The Office of Inspector General (OIG) for the Federal Reserve Board and CFPB has issued a report on its evaluation of the CFPB’s process for conducting enforcement investigations.  OIG concluded that the CFPB can enhance certain aspects of that process as described below.

In its evaluation, OIG focused on the efficiency of the Office of Enforcement’s process for conducting investigations, and reviewed Enforcement’s practices for tracking and monitoring matters.  The scope of OIG’s evaluation covered the preresearch, research, and investigation phases of the CFPB’s enforcement process, which includes initiating an investigation through settling or filing a public enforcement action or closing the investigation without an enforcement action.  OIG looked at investigations closed with or without enforcement actions from January 2017 through December 2021. OIG judgmentally selected 15 of 268 investigations during that period that Enforcement settled, filed a public enforcement action for, or closed without action.  For the 15 investigations, OIG reviewed documentation produced during the investigations and other relevant documentation to assess timeliness and identify factors that may have contributed to process efficiencies or inefficiencies.  OIG also looked at historical data for investigations to assess the effects of resource availability and changes in priorities since 2011.

The OIG made the following findings and recommendations:

  • In 2015, the CFPB implemented a performance measure to file or settle 65 percent of the agency’s enforcement actions within 2 years of opening the investigation.  Enforcement did not meet that goal in any of the five years since fiscal year 2017.  Factors that affected Enforcement’s ability to meet the 2-year goal included leadership transitions, entity cooperation, complexity of enforcement matters and quantity of data, competing litigation work, joint investigations, and resource constraints.  OIG learned that Enforcement is not tracking the timing expectations in its internal guidance for Enforcement team members to use in their enforcement work.  The guidance describes key steps and decision points in each of the major phases of the enforcement process and describes process and timing expectations for certain key steps.  OIG recommended that the Associate Director of Supervision, Enforcement, and Fair Lending (SEFL) incorporate the timing expectations established in the internal guidance into the tracking and monitoring of matters to help identify inefficiencies that, if addressed, could mitigate delays during enforcement investigations.  In his response to OIG’s draft report, David Uejio, Acting Associate Director of SEFL, stated that Enforcement plans to identify appropriate steps in the enforcement process to track, assess appropriate reporting methods, and implement regular tracking and reporting of those steps by the end of fiscal year 2024.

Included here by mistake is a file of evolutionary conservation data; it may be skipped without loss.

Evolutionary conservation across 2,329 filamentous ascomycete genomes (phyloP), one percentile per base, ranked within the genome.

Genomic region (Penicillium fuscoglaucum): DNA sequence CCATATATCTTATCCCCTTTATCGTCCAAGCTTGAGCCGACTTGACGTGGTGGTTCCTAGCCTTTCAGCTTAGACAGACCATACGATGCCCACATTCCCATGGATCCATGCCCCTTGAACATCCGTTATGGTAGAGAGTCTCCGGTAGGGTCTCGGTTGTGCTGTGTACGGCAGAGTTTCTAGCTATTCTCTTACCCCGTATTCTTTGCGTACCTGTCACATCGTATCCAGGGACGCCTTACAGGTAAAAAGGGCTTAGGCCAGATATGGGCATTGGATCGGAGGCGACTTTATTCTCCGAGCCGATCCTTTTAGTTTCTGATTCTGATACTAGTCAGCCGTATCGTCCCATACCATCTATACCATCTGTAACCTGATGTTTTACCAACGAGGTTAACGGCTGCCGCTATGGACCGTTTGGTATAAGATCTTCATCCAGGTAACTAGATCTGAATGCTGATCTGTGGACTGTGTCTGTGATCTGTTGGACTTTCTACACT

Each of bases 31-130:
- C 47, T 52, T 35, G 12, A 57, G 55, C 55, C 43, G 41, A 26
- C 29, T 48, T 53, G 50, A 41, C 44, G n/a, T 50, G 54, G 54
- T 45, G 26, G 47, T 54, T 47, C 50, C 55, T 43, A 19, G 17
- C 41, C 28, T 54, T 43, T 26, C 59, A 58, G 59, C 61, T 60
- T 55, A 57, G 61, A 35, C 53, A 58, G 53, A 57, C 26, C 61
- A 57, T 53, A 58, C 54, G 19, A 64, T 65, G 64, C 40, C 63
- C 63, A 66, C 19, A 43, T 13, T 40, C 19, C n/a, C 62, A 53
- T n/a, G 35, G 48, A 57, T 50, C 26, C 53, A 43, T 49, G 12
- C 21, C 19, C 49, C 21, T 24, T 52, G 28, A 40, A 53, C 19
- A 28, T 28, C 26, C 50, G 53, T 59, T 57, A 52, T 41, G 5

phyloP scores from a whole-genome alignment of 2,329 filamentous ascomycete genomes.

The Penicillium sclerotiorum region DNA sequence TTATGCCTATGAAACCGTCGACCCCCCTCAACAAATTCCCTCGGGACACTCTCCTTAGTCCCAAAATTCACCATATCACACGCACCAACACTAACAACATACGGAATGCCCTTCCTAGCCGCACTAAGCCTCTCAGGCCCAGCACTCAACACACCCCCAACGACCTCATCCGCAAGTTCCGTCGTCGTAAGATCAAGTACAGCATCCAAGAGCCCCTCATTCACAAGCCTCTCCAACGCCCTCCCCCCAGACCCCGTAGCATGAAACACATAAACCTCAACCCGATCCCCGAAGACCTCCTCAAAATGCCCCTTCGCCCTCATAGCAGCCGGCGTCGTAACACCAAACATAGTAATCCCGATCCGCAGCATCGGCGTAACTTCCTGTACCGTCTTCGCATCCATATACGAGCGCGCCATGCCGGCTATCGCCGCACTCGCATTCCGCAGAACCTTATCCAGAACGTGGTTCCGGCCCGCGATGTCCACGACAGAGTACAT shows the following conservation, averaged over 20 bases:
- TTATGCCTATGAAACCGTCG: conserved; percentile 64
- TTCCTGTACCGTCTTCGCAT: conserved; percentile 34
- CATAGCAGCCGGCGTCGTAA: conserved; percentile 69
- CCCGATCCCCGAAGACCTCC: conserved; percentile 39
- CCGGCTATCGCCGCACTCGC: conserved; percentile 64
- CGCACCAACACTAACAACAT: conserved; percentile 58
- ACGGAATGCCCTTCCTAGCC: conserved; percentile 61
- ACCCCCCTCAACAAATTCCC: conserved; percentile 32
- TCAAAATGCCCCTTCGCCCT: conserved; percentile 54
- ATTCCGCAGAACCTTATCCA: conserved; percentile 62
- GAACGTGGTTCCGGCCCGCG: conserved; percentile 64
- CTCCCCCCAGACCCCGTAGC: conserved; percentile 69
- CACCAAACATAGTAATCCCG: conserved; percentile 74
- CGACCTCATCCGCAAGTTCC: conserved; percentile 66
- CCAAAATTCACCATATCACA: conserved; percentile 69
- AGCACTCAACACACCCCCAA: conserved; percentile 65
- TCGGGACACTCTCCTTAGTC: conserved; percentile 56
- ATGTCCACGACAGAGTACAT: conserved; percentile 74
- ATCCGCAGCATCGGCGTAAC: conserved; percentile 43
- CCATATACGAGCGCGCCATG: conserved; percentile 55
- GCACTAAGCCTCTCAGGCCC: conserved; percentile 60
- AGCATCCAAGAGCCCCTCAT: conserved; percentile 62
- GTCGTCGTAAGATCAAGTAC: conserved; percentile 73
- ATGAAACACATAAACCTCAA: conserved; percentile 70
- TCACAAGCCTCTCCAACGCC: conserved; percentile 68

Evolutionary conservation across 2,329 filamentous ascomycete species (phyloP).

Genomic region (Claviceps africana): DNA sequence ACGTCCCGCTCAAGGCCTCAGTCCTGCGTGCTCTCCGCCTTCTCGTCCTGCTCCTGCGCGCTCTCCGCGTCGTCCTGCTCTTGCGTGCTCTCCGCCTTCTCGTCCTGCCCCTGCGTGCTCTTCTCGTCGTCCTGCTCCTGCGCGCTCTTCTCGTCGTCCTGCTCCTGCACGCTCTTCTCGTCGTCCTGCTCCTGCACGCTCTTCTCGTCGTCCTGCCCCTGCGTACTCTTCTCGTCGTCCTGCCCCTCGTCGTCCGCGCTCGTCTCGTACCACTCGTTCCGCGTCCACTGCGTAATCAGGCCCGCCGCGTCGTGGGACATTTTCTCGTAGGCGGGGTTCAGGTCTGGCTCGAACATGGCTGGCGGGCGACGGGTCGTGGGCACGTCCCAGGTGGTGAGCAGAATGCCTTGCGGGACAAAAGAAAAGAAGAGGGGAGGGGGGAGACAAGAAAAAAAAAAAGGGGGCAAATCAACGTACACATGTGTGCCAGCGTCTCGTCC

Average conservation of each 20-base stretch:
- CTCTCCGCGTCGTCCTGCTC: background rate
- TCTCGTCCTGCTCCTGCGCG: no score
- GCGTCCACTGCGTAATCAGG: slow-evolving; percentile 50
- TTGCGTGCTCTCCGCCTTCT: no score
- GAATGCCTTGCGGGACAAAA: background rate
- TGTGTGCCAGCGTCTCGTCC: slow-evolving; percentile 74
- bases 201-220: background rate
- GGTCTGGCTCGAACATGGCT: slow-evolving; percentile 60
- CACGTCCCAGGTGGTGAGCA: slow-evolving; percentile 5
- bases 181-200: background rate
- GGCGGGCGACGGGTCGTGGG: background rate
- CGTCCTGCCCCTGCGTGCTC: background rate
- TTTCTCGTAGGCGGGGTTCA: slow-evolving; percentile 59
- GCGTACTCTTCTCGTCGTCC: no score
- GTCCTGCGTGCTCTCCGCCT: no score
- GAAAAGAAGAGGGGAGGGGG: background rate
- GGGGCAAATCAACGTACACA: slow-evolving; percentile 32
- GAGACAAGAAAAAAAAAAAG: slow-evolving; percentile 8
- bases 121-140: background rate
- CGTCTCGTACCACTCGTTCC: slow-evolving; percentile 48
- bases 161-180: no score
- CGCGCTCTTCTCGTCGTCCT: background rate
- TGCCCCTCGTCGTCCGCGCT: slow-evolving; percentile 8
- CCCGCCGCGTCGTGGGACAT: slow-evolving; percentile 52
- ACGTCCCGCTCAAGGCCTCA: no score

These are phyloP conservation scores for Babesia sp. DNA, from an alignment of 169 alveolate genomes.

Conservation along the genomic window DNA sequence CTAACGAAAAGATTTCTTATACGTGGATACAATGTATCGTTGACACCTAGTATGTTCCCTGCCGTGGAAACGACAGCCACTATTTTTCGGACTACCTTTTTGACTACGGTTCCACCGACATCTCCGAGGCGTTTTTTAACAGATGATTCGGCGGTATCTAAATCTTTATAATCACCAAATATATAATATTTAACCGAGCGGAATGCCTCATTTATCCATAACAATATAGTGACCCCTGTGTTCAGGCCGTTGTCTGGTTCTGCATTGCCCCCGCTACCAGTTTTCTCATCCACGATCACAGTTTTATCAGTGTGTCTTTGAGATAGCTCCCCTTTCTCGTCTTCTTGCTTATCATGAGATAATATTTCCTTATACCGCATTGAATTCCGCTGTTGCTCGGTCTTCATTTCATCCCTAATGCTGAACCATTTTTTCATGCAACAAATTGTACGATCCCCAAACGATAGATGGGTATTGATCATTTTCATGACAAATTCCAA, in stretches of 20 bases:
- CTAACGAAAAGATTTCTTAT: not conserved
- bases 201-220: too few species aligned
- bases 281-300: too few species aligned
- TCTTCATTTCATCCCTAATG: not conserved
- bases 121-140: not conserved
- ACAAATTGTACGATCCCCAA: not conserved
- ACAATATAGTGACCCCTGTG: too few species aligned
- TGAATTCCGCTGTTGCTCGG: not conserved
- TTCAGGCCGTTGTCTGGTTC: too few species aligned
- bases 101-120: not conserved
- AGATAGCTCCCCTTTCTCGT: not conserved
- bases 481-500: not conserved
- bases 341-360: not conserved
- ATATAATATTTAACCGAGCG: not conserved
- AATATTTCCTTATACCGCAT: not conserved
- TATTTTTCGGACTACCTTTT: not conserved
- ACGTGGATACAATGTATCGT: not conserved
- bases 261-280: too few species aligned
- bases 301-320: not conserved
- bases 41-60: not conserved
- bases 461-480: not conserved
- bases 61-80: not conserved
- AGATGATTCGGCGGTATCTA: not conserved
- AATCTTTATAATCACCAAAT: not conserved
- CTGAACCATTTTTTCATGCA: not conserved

• Enforcement’s Policies and Procedures Manual provides that Enforcement staff are responsible for ensuring that the matter management system is updated at all stages of an investigation.  It also provides that Enforcement staff should upload signed Civil Investigative Demand (CID) packages (i.e. a CID signed by the Enforcement Director or Deputy Director) and ensure that information related to past CIDs is available on the system.  OIG found that although the manual provides guidance for opening matters, Enforcement did not have a standardized approach for documenting information in the system and that, as a result, information in the system was incomplete.  Enforcement issued a matter management system checklist and how-to-guide in February 2022 and updated that document in June 2023.  The guidance conveys expectations to Enforcement staff on how to update fields and use various functions in the matter management system.  OIG recommends that training should be provided to Enforcement staff to reinforce the current guidance so as to better enable Enforcement teams to maintain accurate complete and uniform documents pertaining to enforcement matters.  In his response to OIG’s draft report, Acting SEFL Director Uejio stated that Enforcement will likely provide training to Enforcement staff to reinforce the current guidance by the third quarter of fiscal year 2024.